Pneumonic tularemia can occur after inhalation or by hematogenous spread from another type of tularemia; it develops in 10 to 15% of ulceroglandular tularemia cases and in about 50% of typhoidal tularemia cases. Although signs of consolidation are frequently present, reduced breath sounds and occasional rales may be the only physical findings in tularemic pneumonia. A dry, nonproductive cough is associated with a retrosternal burning sensation. A nonspecific roseola-like rash may appear at any stage of the disease. Splenomegaly and perisplenitis may occur. In untreated cases, temperature remains elevated for 3 to 4 weeks and resolves gradually. Mediastinitis, lung abscess, and meningitis are rare complications.
Diagnosis of tularemia is suspected based on a history of contact with rabbits, hares, or rodents or exposure to arthropod vectors, the sudden onset of symptoms, and the characteristic primary lesion.
Patients should have cultures of blood and relevant clinical material (eg, sputum, lesions); routine cultures may be negative, and the laboratory should be notified that tularemia is suspected so that appropriate media can be used (and appropriate safety precautions ensured).
Acute and convalescent antibody titers should be done 2 weeks apart. A 4-fold rise or a single titer > 1:128 is diagnostic. The serum of patients with brucellosis may cross-react to F. tularensis antigens but usually in much lower titers. Fluorescent antibody or immunohistochemical staining is used by some laboratories. PCR testing can provide a rapid diagnosis.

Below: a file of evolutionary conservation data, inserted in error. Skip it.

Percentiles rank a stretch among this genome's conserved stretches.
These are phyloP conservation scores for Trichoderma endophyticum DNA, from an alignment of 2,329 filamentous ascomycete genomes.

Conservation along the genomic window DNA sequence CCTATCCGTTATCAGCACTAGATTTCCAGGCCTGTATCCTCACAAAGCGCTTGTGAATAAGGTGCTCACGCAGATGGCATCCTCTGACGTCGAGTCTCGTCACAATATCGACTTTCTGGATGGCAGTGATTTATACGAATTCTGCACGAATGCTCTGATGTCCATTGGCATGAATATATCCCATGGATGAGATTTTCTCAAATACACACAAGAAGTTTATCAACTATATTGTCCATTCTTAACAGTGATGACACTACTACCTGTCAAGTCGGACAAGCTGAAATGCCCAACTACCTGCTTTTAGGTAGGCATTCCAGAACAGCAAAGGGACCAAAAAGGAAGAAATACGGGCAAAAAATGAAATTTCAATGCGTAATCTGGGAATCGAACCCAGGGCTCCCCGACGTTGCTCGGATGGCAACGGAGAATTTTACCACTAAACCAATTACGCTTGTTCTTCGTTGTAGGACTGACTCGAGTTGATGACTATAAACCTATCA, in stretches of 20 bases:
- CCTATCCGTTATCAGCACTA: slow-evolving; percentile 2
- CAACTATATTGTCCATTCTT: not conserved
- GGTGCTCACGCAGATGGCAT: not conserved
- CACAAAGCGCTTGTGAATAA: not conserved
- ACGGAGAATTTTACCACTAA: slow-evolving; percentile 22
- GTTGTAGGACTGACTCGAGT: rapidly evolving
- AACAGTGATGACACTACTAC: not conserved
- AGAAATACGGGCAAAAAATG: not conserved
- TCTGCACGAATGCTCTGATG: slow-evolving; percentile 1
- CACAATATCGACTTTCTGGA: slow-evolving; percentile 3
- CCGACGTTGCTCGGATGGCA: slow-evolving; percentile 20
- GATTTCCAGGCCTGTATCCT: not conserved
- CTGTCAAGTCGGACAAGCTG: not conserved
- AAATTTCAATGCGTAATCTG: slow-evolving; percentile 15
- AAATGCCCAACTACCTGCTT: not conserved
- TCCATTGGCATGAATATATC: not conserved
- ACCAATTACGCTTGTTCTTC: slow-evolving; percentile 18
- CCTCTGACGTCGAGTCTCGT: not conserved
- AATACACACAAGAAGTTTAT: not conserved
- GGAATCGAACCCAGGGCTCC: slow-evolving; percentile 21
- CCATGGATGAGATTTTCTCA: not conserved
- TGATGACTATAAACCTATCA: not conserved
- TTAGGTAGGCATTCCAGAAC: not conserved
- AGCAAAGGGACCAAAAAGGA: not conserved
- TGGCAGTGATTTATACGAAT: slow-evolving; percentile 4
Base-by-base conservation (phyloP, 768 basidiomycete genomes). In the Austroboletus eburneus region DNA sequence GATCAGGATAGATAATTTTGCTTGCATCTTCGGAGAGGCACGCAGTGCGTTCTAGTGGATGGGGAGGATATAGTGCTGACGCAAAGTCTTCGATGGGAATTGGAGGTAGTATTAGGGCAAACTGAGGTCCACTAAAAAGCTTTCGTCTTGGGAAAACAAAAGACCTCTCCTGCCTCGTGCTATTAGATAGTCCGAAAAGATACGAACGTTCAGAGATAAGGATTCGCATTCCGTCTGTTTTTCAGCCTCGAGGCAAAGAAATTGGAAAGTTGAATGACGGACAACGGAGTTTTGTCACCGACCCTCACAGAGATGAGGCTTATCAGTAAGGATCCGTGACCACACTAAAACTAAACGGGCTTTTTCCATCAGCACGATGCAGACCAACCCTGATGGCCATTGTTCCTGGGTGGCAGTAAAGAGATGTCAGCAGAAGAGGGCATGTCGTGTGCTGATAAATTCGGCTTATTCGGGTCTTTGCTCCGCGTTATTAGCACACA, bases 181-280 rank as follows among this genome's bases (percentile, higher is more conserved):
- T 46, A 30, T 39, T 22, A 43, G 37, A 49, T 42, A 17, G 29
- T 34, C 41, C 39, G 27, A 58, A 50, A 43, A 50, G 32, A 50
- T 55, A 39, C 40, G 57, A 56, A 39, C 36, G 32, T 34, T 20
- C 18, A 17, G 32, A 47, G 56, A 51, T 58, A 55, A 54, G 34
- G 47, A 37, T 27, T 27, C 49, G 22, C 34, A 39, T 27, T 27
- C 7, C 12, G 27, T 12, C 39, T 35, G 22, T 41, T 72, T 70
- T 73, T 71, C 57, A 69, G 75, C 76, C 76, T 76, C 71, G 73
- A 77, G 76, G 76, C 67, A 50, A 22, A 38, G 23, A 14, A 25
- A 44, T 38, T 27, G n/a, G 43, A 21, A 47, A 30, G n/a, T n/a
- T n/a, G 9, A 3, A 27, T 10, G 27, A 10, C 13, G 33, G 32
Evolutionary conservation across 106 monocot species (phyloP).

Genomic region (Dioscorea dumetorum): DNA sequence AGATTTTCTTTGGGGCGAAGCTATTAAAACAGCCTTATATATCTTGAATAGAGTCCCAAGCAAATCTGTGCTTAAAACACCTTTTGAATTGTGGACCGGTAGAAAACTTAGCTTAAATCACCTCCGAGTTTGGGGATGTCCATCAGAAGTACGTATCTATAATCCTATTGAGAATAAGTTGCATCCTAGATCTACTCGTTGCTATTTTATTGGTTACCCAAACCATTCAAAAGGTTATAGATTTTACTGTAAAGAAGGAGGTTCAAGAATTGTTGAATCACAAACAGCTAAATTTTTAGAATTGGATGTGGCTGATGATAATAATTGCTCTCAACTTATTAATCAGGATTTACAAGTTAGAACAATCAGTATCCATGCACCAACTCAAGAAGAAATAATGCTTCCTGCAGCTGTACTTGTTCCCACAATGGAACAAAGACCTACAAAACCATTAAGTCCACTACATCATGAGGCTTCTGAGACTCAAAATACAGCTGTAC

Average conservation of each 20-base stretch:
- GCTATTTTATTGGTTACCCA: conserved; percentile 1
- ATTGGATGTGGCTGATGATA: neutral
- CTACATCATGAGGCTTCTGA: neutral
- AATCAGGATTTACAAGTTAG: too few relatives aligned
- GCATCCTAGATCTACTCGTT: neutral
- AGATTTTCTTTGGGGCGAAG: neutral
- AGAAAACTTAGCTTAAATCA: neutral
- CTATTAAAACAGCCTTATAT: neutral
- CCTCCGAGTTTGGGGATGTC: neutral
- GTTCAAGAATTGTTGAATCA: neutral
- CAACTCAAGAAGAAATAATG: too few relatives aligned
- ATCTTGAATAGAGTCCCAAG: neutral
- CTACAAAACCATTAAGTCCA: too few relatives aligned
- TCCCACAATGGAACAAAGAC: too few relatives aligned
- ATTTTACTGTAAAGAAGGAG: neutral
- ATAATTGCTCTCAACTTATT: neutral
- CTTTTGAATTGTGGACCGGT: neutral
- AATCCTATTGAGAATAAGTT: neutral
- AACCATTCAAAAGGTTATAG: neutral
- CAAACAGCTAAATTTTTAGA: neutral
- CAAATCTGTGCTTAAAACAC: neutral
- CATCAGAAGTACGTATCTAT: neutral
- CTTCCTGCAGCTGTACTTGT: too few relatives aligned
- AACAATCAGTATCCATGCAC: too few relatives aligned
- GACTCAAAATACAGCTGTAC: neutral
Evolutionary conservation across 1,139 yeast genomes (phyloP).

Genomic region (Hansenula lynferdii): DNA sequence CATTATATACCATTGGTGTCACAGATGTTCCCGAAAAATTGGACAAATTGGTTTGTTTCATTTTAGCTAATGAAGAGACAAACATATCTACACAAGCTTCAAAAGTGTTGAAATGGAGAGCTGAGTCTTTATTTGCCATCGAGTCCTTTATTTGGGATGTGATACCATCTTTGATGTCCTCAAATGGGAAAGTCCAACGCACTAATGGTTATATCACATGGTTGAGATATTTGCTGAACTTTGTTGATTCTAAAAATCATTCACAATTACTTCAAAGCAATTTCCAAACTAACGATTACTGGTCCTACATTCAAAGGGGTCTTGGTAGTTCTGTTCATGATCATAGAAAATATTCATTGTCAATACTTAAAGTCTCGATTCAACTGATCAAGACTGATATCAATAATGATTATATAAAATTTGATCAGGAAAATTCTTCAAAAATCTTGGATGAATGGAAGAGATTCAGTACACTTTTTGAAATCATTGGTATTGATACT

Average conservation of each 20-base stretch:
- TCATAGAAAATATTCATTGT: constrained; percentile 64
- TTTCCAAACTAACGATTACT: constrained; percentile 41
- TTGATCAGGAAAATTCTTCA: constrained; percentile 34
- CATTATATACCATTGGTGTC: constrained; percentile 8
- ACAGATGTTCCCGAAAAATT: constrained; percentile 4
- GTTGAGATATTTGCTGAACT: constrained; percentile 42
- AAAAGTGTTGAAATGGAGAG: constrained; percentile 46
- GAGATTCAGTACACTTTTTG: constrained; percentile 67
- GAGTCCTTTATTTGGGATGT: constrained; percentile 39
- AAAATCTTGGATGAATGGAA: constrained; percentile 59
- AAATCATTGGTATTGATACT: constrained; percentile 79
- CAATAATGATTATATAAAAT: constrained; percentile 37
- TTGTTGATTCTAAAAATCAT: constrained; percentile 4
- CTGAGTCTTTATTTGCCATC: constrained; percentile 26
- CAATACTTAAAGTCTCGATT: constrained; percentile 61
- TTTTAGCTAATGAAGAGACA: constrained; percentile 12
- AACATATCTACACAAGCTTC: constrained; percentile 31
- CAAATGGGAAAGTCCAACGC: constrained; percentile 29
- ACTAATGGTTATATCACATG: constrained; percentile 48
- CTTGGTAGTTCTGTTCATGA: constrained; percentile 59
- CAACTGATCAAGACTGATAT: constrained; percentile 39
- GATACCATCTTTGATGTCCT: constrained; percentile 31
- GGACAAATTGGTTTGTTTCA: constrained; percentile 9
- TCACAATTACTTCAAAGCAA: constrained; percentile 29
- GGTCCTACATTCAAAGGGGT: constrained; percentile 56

Leukocytosis is common, but the white blood cell count may be normal with an increase only in the proportion of polymorphonuclear leukocytes.
Because this organism is highly infectious, samples and culture media from patients suspected of having tularemia should be handled with extreme caution and, if possible, processed by a high-level biosafety containment-equipped laboratory with a level 3 rating.
Mortality is almost nil in treated cases and about 6% in untreated cases of ulceroglandular tularemia. Mortality rates are higher for type A infection and for typhoidal, septicemic, and pneumonic tularemia; they are as high as 33% for untreated cases. Death usually results from overwhelming infection, pneumonia, meningitis, or peritonitis. Relapses can occur in inadequately treated cases. One attack confers immunity.
The preferred drug is
Chloramphenicol 12.5 to 25 mg/kg IV every 6 hours or doxycycline 100 mg orally 2 times a day for 14 to 21 days is added if there is evidence of meningitis.
Alternatives to streptomycin include the following:
Gentamicin 1 to 2 mg/kg IM or IV every 8 hours (for moderate to severe disease)
Doxycycline 100 mg orally every 12 hours (for mild disease)
Chloramphenicol 12.5 to 25 mg/kg IV every 6 hours (used only for meningitis because there are more effective and safer alternatives)
Ciprofloxacin 500 mg orally every 12 hours (for mild disease)